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Collection Selections: Framing Stoke-on-Trent

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Here’s one of two special Collection Selections: the result of the opening of the Daily Herald Archive to the Pararchive: Open Access Community Storytelling and the Digital Archive—a research project funded by the Arts and Humanities Research Council.

Mining the archive for the project was Niamh O’Donnell, a student at the School of Media and Communication, along with support from Fiona Philip and Daniel Mutibwa, Pararchive Research Fellows at the University of Leeds. The team picked out a slice of history showing the federated city of Stoke-on-Trent, its factories, luminaries and workers over four decades.

The selection of photographs was made on behalf of the Ceramic City Stories (CCS), a community heritage group based in Stoke-on-Trent, home of ceramic giants Wedgwood, Minton and Spode as well as many other manufacturers in the industry. The images will feed into CCS’s own local research and projects such as Yarn, an online storytelling service co-produced by the Pararchive project.

Wedgwood Potteries, 1949, A J Tanner, Daily Herald Archive © Science Museum Group collection

Tom Simpson and assistant Doreen McGiff. Doreen operates the lathe by treadle: she knows what speed, when to reverse, when to stop and start, just by watching.

Wedgwood Pottery factory at Etruria, 1961, Daily Herald Archive, © The Board of Trustees of the Science Museum

68-year-old Len Boulton, a setter maker, at work on moulds for fine china. He has worked in this same old building for the last 40 years.

Ghanaian Tea Set, 1966, Daily Herald Archive, © The Board of Trustees of the Science Museum

This roomful of china is only part of the world’s largest banqueting service. It was ordered by the government of Ghana and has just been completed by John Aynsley, a Stoke-on-Trent pottery firm. Unfortunately the former president, Nkrumah, was deposed after his personal crest had been engraved on many of the pieces. The crest had to be rubbed out by the firm’s craftsmen. It’s a good thing the service had not all been engraved: altogether there were over 18,000 pieces, from meat dishes to coffee cups. The service was made in three stages.

Paintresses at work at pottery in Stoke-on-Trent, 1930, Daily Herald Archive, © The Board of Trustees of the Science Museum

Painters at work on handmade pottery at Stoke, creating designs on pottery prior to the opening of the Stoke Pageant.

Sticking, Photographed around 1932, Daily Herald Archive, © The Board of Trustees of the Science Museum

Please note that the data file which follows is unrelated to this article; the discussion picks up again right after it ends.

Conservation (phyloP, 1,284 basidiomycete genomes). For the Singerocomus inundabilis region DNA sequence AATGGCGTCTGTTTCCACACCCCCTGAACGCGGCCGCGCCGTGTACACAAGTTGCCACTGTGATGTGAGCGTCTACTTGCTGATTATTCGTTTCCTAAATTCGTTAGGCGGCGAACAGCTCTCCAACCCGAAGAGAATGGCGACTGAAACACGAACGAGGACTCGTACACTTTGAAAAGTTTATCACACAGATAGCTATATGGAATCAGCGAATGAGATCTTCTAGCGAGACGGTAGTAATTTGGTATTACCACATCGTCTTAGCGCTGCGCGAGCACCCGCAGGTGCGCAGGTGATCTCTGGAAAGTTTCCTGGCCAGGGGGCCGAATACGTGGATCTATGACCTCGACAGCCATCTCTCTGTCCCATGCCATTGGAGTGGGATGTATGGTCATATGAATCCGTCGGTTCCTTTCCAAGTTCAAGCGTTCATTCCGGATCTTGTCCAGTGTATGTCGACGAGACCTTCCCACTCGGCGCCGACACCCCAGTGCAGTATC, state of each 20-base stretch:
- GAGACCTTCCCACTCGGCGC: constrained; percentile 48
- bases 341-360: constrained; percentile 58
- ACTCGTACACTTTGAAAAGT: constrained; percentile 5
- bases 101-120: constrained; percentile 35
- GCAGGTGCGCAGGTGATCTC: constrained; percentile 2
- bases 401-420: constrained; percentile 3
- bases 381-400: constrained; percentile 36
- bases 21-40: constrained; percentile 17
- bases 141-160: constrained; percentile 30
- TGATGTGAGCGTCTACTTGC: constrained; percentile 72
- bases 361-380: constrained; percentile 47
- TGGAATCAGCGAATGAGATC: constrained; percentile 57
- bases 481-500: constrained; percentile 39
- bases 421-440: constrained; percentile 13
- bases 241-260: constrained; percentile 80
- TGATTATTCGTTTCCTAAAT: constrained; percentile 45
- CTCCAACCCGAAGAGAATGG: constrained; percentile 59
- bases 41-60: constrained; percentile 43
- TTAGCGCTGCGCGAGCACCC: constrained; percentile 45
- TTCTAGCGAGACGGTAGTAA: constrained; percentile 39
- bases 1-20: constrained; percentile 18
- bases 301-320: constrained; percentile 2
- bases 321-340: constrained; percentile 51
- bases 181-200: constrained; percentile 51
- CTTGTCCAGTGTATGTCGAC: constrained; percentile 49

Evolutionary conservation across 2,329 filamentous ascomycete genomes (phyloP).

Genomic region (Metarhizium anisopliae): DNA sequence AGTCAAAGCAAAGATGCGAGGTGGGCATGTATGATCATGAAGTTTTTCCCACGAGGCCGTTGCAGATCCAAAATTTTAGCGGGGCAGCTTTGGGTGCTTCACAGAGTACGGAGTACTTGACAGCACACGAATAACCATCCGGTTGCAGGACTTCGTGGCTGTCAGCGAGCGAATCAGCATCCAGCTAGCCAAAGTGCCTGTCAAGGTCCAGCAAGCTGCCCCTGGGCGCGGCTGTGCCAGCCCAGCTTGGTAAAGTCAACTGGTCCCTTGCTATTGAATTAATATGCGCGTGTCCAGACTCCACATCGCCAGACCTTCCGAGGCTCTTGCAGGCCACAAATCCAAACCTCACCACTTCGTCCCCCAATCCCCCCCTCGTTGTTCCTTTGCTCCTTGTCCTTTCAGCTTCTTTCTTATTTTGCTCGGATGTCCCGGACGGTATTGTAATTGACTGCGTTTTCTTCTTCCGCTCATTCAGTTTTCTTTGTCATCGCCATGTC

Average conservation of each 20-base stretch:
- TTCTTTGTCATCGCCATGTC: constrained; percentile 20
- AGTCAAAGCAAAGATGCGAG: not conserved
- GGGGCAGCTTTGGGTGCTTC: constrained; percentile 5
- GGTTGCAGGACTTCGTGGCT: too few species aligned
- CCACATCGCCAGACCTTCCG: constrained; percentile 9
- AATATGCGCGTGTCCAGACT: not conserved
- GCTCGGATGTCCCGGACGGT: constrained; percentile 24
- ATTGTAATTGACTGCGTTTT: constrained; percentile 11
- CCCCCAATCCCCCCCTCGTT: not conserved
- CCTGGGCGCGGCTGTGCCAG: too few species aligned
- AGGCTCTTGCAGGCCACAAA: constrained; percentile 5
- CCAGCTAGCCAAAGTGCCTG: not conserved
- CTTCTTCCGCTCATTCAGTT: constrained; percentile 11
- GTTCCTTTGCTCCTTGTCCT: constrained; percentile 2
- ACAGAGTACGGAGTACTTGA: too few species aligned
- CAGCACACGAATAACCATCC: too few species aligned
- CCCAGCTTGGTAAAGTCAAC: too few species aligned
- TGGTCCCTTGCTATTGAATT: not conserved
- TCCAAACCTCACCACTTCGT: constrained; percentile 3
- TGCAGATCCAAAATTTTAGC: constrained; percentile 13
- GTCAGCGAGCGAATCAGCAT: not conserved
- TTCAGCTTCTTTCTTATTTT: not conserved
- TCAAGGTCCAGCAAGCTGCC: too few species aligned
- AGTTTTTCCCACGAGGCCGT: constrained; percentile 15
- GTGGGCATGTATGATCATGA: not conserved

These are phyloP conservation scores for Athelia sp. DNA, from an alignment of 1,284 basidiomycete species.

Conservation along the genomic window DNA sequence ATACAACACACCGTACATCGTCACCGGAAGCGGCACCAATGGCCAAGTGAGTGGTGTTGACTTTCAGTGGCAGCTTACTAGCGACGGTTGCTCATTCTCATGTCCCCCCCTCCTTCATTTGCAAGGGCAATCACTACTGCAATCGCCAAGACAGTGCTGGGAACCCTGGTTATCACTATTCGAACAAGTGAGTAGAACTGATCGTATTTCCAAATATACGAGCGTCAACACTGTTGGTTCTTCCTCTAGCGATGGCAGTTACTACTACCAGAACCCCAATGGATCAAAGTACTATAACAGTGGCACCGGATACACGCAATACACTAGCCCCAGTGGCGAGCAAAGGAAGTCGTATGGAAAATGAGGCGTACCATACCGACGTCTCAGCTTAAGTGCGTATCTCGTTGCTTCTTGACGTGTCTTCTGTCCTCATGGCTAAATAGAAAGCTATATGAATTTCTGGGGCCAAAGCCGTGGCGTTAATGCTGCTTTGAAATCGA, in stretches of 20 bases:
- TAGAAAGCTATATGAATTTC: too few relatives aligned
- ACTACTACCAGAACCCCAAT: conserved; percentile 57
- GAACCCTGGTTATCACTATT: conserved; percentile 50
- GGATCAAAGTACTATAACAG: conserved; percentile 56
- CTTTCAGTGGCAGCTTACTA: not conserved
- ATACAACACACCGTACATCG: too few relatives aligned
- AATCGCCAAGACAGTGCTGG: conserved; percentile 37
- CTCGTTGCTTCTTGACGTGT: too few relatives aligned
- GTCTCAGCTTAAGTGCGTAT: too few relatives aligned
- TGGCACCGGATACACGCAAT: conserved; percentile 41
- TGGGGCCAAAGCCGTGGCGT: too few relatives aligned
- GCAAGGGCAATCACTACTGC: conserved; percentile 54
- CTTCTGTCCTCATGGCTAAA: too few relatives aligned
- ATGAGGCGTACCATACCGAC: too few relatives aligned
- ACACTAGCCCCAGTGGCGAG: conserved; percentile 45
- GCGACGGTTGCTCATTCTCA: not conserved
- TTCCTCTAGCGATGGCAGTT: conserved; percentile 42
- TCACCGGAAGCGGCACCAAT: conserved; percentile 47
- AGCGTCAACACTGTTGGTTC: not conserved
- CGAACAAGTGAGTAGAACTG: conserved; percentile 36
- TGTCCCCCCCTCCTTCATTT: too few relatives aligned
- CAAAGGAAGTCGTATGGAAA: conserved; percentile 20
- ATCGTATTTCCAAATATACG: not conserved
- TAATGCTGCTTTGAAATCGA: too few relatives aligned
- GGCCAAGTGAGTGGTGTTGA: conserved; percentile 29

“Sticking” the handles on teapots at the Royal Doulton Works, Lambeth.

Wedgwood Pottery, Photographed around 1935, James Jarché, Daily Herald Archive, © The Board of Trustees of the Science Museum

Wedgwood Pottery Works, Photographed around 1935, James Jarché, Daily Herald Archive, © The Board of Trustees of the Science Museum

Wedgwood, Photographed around 1935, James Jarché, Daily Herald Archive, © The Board of Trustees of the Science Museum

Workers hand-painting crockery and pottery.

Wedgwood at Etruria, Photographed around 1935, Daily Herald Archive, © The Board of Trustees of the Science Museum

Making the longest vase that has ever been made at Wedgwood.

Thrower at work, Shelley Pottery Works, Fenton, 1932, Daily Herald Archive, © The Board of Trustees of the Science Museum

Wedgwood Potteries, 1949, A Tanner, Daily Herald Archive, © The Board of Trustees of the Science Museum

Weaving intricate gold leaf patterns on the most expensive export plate, Bert said “I’ve hand painted a 400 piece set for Washington’s White House”.

Painting and Decorating, 1932, Daily Herald Archive, © The Board of Trustees of the Science Museum

Painting and decorating a lustre piece at Josiah Wedgwood pottery works.

Women working in Wedgwood, Photographed around 1935, James Jarché, Daily Herald Archive, © The Board of Trustees of the Science Museum

Thrower, Photographed around 1932, Daily Herald Archive, © The Board of Trustees of the Science Museum

This thrower is forming a vase on a potter’s wheel at the works Josiah Wedgwood and Sons. Ltd., Stoke-on-Trent.

Wedgwood, Photographed around 1935, James Jarché, Weekly Illustrated, © The Board of Trustees of the Science Museum

China Clay Pottery, Photographed around 1935, James Jarché, Weekly Illustrated, © The Board of Trustees of the Science Museum

Kilns at Burslem Pottery, Photographed around 1935, Daily Herald Archive, © The Board of Trustees of the Science Museum

Wedgwood Pottery Factory at Eturia, 1961, Daily Herald Archive, © The Board of Trustees of the Science Museum

Wedgwood Pottery Factory at Eturia, 1961, Daily Herald Archive, © The Board of Trustees of the Science Museum

Here 54-year-old Sid Walker, foreman, surveys the scene. Inside work is still carried on.

Wedgwood Potteries, 1949, A J Tanner, Daily Herald Archive, © Science Museum Group collection

James Dawson has worked for 30 years applying minute Greek mythological figures to the famous “Jasper Ware”. His two assistants, Dorothy Wynn (left), and Margery Ellis (right), cast the figures ready for application.

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